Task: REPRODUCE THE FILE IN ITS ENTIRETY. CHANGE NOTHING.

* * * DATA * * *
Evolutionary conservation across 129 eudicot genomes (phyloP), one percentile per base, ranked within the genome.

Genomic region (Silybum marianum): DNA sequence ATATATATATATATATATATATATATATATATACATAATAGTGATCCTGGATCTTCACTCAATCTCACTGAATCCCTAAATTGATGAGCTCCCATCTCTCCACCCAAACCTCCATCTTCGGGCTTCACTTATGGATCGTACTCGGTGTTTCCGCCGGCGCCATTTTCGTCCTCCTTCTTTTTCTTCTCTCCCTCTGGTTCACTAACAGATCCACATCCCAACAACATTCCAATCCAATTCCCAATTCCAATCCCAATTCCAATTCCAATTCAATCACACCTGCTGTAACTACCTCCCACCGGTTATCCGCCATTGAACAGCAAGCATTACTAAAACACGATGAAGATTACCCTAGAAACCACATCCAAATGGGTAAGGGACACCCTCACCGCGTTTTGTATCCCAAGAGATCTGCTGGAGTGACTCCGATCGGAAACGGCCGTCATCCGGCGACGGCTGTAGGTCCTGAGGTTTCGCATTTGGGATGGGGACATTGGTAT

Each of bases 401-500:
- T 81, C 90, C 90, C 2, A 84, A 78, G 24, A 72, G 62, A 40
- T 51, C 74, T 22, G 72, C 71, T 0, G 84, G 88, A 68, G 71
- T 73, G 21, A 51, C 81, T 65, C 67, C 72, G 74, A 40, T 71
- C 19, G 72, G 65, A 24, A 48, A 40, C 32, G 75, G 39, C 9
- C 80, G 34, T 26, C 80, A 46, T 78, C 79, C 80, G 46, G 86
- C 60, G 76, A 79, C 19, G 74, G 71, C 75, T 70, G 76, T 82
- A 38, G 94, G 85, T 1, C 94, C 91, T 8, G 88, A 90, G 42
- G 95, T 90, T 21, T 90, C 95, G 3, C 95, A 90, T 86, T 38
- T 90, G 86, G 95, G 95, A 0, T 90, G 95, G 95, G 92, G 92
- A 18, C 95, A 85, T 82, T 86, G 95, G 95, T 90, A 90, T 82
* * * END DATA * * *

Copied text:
Evolutionary conservation across 129 eudicot genomes (phyloP), one percentile per base, ranked within the genome.

Genomic region (Silybum marianum): DNA sequence ATATATATATATATATATATATATATATATATACATAATAGTGATCCTGGATCTTCACTCAATCTCACTGAATCCCTAAATTGATGAGCTCCCATCTCTCCACCCAAACCTCCATCTTCGGGCTTCACTTATGGATCGTACTCGGTGTTTCCGCCGGCGCCATTTTCGTCCTCCTTCTTTTTCTTCTCTCCCTCTGGTTCACTAACAGATCCACATCCCAACAACATTCCAATCCAATTCCCAATTCCAATCCCAATTCCAATTCCAATTCAATCACACCTGCTGTAACTACCTCCCACCGGTTATCCGCCATTGAACAGCAAGCATTACTAAAACACGATGAAGATTACCCTAGAAACCACATCCAAATGGGTAAGGGACACCCTCACCGCGTTTTGTATCCCAAGAGATCTGCTGGAGTGACTCCGATCGGAAACGGCCGTCATCCGGCGACGGCTGTAGGTCCTGAGGTTTCGCATTTGGGATGGGGACATTGGTAT

Each of bases 401-500:
- T 81, C 90, C 90, C 2, A 84, A 78, G 24, A 72, G 62, A 40
- T 51, C 74, T 22, G 72, C 71, T 0, G 84, G 88, A 68, G 71
- T 73, G 21, A 51, C 81, T 65, C 67, C 72, G 74, A 40, T 71
- C 19, G 72, G 65, A 24, A 48, A 40, C 32, G 75, G 39, C 9
- C 80, G 34, T 26, C 80, A 46, T 78, C 79, C 80, G 46, G 86
- C 60, G 76, A 79, C 19, G 74, G 71, C 75, T 70, G 76, T 82
- A 38, G 94, G 85, T 1, C 94, C 91, T 8, G 88, A 90, G 42
- G 95, T 90, T 21, T 90, C 95, G 3, C 95, A 90, T 86, T 38
- T 90, G 86, G 95, G 95, A 0, T 90, G 95, G 95, G 92, G 92
- A 18, C 95, A 85, T 82, T 86, G 95, G 95, T 90, A 90, T 82